Inspiring ICT Innovations

Good ICT Practices for Universities


Modelling of ICT good practices to our member universities is a key strategy for inspiring change in the way our member universities conduct their business of teaching, learning, research and collaboration. The following are some of the ICT good practices that we have compiled. Please access them from below:

  1. The use of ICT at Kenyatta University
  2. The use of ICT at Africa University
  3. The Kwame Nkrumah University of Science & Technology Policy for development and use of Open Educational Resources
  4. A profile of ICT based systems at the RUFORUM Secretariat
  5. The University of Cape Town Open Access Policy
  6. A Sample ICT Policy for a university
  7. A Sample E-learning Strategy for a university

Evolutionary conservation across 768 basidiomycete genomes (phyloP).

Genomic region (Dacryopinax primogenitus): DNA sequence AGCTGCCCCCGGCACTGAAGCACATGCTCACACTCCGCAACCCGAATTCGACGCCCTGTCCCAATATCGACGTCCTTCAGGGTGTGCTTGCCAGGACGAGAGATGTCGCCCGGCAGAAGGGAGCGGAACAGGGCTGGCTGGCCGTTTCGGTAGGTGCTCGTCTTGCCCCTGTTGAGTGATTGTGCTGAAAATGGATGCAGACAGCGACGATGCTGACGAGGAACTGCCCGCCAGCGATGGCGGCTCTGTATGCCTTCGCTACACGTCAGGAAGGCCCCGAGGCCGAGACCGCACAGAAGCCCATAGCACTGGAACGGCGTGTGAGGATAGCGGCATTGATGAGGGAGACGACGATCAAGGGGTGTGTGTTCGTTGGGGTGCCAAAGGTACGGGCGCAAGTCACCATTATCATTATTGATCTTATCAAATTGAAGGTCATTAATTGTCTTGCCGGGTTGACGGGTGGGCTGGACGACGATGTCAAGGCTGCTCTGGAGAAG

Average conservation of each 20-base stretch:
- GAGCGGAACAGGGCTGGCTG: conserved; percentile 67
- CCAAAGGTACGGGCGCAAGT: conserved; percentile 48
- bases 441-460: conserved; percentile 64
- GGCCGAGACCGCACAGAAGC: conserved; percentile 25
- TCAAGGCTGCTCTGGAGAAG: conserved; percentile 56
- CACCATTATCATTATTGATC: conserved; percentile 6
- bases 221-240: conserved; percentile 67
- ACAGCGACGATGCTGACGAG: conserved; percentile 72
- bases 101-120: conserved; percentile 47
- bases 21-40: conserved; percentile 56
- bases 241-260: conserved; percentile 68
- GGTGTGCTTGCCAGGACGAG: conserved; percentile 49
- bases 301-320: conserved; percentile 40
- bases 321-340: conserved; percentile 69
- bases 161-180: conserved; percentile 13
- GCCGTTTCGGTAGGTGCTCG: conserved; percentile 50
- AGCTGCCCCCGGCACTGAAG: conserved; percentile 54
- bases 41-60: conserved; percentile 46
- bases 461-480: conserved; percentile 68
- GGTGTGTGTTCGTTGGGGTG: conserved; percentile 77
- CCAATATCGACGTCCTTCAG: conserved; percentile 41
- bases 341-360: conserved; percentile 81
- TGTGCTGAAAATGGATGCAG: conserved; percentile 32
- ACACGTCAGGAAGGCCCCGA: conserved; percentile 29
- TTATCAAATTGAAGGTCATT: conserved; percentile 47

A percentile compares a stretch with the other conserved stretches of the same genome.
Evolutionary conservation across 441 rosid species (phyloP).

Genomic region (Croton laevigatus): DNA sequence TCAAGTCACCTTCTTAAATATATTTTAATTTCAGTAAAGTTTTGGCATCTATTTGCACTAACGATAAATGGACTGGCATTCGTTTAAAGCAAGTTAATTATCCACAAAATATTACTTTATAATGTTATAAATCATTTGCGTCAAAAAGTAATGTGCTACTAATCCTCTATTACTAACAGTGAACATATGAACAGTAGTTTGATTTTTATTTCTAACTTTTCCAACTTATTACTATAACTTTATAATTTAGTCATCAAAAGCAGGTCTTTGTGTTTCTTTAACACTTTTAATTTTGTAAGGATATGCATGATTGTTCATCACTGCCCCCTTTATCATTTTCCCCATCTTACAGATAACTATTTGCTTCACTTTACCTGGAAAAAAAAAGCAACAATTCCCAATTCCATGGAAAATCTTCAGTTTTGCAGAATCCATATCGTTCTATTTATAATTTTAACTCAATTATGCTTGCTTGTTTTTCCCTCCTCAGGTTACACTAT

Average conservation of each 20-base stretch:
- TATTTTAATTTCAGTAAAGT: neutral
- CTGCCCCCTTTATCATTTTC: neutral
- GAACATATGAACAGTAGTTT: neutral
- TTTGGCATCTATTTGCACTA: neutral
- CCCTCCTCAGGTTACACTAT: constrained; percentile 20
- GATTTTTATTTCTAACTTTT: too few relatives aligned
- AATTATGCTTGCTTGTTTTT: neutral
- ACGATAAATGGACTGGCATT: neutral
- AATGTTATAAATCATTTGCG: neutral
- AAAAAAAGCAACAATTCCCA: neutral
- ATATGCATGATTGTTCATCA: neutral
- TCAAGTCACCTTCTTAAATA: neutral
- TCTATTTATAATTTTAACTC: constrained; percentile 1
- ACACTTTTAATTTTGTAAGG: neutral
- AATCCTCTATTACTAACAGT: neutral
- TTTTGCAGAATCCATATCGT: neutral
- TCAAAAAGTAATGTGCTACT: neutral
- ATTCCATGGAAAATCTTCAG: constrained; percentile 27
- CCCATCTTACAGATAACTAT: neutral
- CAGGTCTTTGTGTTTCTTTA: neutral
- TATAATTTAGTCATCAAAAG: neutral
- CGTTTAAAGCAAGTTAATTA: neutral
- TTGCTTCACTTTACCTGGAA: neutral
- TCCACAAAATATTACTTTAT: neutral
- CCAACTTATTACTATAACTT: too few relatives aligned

Lessons and Gaps

  1. The gaps that we identified during the 2009 RUFORUM ICT situation analysis of member universities largely remain today.
  2. The demand for ICT related support by the RUFORUM member universities is high. The Secretariat cannot address all the problems – we always ensure that the RUFORUM ICT Program interventions are sustainable.
  3. We continue to identify champions in our member universities to support our vision of integrating ICT in teaching, learning, collaboration and research.
  4. In order to meet the high expectations from new member universities we are devising new methods to meet these expectations. As an example, we are using ICT as a tool for outreach to the member universities.
  5. A clear niche is for the RUFORUM ICT Program to continue modelling best practices for the benefit of the member universities and hopefully become a “Signature Program” for African higher institutons of education.


Please download papers written by Ms. Nodumo Dhlamini, Ms. Lisbeth Levey and Ms. Joan Apio on:


  1. How Information and Communications Technologies (ICT) impact on trends and future educational innovations – the implications for higher education in Africa and the RUFORUM Network.
  2. ICT in the RUFORUM Network: Changing Pedagogical Paradigms, Priorities and Practices